First Impressions Of The AAF

First Impressions Of The AAF

By Chris Cole

February 12, 2019

Everyone this past weekend got to see the first games of the season for the Alliance of American Football  and they have shown the people in attendance as well as in TV land that they have a viable (and survivable) football league.  The teams look great visually and the talent on the field is definitely superior to what we have seen with other less-successful ventures like the United Football League (2009-2012) and 2001’s XFL (making a comeback in 2020).

The people running the AAF have made it abundantly clear that they are not competing with the NFL and this is a development league for the NFL instead.  The Green Bay Packers even officially announced a partnership with the Salt Lake Stallions. When watching the games you should notice a handful of names that made a small impact in the NFL and want to still show they are productive players like Trevor Knight, Matt Simms, Trent Richardson, and Appalachian State alum Malachi Jones.  It is clear that these players are a cut above the college level, but aren’t quite at the level needed to be in the NFL.

The whole minor league concept resonates with me as I have been saying for years that the NFL needs a development league.  Too many players get stuck on the practice squad and basically get paid to, well, practice. I also liked watching NFL Europe as a kid even if the product on the field was inferior to their parent league and I think the strength of the AAF teams is stronger than those of NFL Europe too.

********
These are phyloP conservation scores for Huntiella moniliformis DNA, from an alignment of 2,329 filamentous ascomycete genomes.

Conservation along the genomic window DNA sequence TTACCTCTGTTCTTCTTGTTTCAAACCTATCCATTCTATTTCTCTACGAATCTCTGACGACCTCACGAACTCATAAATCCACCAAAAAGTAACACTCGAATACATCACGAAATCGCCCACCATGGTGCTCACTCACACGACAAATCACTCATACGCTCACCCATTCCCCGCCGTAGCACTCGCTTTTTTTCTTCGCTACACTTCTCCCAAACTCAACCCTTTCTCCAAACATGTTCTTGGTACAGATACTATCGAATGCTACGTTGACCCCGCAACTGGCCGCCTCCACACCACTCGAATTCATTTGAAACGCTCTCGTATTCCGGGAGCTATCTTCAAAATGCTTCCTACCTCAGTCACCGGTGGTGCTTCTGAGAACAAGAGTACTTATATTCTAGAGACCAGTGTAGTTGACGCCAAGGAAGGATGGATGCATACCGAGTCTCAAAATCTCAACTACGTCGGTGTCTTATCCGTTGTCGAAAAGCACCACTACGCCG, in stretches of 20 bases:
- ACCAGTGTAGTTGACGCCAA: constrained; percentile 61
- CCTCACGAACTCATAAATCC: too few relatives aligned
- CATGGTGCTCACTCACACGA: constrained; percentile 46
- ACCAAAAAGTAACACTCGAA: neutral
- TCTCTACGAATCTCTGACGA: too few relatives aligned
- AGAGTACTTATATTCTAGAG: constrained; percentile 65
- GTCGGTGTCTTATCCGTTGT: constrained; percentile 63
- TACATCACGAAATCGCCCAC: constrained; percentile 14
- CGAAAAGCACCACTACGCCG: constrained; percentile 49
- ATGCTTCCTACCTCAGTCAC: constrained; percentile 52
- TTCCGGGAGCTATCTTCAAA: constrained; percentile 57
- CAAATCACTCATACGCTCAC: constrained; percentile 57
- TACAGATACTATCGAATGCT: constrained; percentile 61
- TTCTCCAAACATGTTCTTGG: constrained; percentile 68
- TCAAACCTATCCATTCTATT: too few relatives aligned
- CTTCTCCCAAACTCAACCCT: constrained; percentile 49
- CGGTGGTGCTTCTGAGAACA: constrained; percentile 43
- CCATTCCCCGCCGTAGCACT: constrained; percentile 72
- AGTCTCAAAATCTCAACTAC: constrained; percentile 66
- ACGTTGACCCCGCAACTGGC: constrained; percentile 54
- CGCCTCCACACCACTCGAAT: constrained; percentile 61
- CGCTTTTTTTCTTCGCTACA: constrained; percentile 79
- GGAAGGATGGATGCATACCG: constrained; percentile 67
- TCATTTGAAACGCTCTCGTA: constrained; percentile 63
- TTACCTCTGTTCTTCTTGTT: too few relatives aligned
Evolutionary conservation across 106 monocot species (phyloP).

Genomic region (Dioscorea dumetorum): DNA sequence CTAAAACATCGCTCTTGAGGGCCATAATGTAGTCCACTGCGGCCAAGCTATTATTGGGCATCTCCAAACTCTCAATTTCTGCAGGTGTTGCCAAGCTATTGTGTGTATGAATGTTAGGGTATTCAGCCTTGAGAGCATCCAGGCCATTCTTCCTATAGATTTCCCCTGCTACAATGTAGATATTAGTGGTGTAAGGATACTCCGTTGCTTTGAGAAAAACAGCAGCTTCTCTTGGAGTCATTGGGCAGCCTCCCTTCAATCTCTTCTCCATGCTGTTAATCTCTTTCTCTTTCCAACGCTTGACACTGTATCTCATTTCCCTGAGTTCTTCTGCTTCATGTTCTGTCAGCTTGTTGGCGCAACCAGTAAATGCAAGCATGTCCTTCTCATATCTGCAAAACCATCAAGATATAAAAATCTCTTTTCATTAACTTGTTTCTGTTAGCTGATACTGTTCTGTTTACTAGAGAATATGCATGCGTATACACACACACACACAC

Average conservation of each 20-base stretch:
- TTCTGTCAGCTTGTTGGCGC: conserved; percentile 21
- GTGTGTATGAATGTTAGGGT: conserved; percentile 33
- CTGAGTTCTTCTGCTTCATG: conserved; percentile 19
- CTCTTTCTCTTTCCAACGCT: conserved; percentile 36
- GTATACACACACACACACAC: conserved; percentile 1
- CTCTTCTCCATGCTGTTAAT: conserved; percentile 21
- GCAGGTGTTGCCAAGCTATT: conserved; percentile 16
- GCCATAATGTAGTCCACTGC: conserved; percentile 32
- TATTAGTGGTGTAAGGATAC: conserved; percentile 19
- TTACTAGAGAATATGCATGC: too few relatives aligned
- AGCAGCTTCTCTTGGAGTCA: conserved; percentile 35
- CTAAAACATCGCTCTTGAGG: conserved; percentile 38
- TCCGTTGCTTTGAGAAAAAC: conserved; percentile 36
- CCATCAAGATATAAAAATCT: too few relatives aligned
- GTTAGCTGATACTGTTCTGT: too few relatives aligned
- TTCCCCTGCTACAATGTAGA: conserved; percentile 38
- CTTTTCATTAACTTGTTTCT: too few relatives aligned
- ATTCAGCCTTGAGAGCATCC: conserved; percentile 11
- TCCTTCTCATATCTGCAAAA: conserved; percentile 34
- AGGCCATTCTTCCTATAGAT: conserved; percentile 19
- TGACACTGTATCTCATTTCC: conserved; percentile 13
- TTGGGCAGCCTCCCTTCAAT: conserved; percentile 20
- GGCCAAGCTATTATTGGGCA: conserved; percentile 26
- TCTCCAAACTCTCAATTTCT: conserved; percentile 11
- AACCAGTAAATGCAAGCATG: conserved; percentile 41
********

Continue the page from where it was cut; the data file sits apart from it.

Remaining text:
I watched every game this past weekend which speaks volumes since I am not a football fan really.  I don’t remember watching a full NFL game this past season and that includes the Super Bowl. The AAF had everything, a blowout (Orlando Apollos 40-6 Atlanta Legends), a shutout (Birmingham Iron 26-0 Memphis Express), a defensive-minded game (San Antonio Commanders 15-6 San Diego Fleet), and an offensive-minded game (Arizona Hotshots 38-22 Salt Lake Stallions).  

The rule changes such as a 35-second play clock, no kickoffs, and two-point conversions instead of P.A.T.’s made the game faster and more intriguing to me.  A major sticking point was the lack of commercials after every change of possession. That is one thing I do not like about pro football is the amount of commercial breaks.  Knowing that they are just going to keep playing kept me in my seat to watch the game and the play on the field warranted my full attention. They also allow you to listen in to the officials when they are making a difficult call, allowing you to be in on the action.

So far, the AAF has done it’s research well and I believe in week two you will see more fans as well as higher viewership on TV for their games.  This isn’t a hokey two-bit league, it’s serious football for casual and hardcore fans alike. By first impressions alone, this league will make it to season two and give the 2020 version of the XFL some serious competition for the best off-season pro football league.